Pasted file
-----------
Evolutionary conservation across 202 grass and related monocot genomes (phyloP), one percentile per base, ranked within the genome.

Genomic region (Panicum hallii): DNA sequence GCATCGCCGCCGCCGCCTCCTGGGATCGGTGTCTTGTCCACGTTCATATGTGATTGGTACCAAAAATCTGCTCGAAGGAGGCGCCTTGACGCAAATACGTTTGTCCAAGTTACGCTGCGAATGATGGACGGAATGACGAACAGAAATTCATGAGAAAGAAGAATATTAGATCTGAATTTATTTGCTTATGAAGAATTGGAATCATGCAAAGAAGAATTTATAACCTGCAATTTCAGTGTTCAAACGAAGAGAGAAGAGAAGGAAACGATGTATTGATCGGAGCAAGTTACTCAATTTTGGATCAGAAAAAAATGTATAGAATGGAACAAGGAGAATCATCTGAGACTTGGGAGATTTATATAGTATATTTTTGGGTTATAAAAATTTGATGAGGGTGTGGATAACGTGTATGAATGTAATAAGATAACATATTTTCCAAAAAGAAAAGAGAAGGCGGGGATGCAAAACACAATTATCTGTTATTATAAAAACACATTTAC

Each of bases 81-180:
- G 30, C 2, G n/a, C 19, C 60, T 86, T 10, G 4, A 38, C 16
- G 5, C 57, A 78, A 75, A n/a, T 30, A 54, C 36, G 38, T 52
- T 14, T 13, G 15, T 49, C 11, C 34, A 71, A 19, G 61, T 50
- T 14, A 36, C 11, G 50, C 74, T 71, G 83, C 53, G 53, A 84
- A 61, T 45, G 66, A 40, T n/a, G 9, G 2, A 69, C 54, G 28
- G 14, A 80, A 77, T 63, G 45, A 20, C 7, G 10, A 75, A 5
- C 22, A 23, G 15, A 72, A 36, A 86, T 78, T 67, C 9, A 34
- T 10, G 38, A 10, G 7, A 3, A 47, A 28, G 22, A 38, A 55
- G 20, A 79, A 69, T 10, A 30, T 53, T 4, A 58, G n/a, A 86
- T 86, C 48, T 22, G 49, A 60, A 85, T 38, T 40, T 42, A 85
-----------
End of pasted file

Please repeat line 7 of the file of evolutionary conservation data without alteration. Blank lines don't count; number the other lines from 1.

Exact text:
- T 14, A 36, C 11, G 50, C 74, T 71, G 83, C 53, G 53, A 84